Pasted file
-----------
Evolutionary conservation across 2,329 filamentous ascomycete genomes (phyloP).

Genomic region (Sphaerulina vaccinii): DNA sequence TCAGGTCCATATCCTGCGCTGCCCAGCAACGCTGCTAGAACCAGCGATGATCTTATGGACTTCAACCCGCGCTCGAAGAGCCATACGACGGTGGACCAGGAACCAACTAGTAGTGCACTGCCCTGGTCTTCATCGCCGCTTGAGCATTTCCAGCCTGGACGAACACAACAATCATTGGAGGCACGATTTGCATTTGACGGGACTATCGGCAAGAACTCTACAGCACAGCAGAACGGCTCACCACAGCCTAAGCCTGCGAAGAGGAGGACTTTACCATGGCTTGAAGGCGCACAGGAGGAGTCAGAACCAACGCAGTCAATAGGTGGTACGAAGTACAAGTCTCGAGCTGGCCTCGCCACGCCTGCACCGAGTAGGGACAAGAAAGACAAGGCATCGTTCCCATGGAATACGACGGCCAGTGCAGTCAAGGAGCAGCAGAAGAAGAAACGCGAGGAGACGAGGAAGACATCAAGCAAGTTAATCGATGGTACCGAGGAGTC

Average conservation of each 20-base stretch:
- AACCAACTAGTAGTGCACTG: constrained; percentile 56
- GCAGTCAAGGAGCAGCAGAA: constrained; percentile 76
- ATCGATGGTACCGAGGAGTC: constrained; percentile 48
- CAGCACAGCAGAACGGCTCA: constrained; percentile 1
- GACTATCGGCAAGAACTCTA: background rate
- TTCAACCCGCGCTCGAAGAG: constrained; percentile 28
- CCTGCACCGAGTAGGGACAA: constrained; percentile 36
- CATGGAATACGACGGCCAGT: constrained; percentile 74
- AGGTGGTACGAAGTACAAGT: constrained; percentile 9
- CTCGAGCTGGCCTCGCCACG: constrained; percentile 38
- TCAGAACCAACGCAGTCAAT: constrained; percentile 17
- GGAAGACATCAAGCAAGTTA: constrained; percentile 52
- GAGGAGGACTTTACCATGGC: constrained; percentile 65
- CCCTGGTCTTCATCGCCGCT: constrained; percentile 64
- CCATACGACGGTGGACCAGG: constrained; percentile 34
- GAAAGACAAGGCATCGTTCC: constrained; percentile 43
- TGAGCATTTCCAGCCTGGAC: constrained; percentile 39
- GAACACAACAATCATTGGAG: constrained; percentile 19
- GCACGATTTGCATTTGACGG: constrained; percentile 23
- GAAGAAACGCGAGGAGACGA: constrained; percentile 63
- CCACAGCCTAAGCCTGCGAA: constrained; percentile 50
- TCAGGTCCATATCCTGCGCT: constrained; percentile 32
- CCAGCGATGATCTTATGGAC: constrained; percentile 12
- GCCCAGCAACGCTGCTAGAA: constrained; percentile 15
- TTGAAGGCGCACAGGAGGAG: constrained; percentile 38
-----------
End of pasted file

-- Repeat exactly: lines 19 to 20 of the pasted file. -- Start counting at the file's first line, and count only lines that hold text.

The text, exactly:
- GAAAGACAAGGCATCGTTCC: constrained; percentile 43
- TGAGCATTTCCAGCCTGGAC: constrained; percentile 39